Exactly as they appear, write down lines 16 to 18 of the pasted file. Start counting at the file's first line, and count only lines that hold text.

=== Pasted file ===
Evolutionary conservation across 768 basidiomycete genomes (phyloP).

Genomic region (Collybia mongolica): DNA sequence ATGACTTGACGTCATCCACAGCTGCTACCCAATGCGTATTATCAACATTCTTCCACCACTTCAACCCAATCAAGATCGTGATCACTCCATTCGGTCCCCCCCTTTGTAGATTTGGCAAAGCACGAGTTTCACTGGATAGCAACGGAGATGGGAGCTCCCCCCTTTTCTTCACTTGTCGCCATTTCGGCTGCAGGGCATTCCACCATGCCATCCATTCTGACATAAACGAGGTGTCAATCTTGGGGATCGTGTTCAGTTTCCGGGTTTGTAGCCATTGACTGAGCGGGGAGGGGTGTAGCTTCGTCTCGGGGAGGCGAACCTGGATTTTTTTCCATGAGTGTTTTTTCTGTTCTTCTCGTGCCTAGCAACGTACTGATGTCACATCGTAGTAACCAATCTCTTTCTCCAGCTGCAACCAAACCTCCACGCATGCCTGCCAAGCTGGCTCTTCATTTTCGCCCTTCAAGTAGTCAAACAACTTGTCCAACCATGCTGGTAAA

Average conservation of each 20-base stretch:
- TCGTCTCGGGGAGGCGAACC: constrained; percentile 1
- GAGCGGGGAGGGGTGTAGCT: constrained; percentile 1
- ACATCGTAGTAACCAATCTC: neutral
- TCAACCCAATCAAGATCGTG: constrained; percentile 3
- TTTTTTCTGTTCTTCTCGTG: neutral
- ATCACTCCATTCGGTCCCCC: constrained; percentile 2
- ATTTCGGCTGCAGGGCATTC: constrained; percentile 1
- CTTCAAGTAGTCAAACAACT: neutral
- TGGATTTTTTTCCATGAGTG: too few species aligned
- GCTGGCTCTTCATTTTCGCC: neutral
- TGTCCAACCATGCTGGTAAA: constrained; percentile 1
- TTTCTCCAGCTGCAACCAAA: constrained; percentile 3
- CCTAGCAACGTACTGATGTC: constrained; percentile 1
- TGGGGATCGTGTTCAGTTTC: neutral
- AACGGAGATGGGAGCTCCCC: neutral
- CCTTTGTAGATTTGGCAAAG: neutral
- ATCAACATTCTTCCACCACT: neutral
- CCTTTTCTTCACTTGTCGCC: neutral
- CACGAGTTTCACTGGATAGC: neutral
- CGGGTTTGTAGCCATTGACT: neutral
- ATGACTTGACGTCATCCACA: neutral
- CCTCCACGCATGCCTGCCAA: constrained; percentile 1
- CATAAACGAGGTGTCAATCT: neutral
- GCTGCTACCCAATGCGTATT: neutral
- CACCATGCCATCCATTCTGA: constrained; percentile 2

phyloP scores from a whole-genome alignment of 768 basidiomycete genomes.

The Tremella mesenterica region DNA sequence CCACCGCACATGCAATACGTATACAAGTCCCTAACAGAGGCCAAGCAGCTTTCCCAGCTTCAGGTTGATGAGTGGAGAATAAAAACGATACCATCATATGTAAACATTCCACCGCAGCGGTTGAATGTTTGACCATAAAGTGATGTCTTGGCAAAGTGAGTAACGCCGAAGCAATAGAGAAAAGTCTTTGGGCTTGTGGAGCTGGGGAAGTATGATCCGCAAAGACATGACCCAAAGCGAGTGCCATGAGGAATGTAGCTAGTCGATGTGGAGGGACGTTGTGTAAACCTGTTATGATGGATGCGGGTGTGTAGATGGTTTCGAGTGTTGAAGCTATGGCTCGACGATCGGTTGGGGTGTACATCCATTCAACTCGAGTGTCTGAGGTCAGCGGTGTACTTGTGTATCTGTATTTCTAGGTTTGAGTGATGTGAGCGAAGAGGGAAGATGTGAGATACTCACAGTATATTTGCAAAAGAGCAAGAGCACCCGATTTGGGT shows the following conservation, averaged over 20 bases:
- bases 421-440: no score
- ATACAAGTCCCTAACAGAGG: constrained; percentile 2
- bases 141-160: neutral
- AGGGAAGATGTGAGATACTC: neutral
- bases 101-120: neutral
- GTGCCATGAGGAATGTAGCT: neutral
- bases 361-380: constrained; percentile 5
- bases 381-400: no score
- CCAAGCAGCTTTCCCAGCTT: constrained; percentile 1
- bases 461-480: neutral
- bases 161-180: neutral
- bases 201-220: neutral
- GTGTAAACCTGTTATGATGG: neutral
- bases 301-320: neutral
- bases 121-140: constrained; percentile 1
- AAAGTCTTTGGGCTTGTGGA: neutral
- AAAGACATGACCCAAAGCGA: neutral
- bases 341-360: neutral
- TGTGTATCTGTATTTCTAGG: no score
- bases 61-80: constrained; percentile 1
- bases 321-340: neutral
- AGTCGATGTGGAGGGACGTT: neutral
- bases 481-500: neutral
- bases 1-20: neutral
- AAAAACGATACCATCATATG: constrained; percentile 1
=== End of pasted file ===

- CCTAGCAACGTACTGATGTC: constrained; percentile 1
- TGGGGATCGTGTTCAGTTTC: neutral
- AACGGAGATGGGAGCTCCCC: neutral